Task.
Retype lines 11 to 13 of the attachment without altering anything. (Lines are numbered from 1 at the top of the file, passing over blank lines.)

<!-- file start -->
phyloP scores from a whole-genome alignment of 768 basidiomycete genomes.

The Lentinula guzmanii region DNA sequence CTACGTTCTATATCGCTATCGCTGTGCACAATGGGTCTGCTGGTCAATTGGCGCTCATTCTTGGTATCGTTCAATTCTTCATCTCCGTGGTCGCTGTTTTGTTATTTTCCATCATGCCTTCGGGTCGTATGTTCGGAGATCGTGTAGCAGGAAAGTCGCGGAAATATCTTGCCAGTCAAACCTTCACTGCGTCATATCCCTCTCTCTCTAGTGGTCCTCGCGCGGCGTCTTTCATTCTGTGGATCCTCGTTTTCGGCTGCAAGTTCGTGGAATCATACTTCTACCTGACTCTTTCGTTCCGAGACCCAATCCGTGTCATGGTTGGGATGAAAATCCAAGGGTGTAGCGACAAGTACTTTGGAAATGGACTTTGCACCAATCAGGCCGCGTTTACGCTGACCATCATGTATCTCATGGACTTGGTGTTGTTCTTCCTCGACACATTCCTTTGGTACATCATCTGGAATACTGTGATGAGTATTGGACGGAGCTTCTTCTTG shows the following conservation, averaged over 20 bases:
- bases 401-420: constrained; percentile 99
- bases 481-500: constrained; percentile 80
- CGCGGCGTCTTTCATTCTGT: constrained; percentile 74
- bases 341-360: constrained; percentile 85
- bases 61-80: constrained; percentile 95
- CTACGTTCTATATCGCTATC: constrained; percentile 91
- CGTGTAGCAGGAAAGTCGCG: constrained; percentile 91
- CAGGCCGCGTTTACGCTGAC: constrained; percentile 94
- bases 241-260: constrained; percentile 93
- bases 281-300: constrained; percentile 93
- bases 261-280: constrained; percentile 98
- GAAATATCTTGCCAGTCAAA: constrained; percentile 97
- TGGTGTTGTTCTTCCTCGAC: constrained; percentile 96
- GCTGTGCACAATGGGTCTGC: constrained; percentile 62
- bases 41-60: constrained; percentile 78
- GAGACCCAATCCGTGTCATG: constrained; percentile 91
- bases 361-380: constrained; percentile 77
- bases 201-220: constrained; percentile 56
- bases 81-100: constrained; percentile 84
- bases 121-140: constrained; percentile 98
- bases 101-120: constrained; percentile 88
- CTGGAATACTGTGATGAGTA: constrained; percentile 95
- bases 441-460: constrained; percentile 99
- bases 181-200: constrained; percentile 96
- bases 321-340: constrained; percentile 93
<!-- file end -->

- bases 241-260: constrained; percentile 93
- bases 281-300: constrained; percentile 93
- bases 261-280: constrained; percentile 98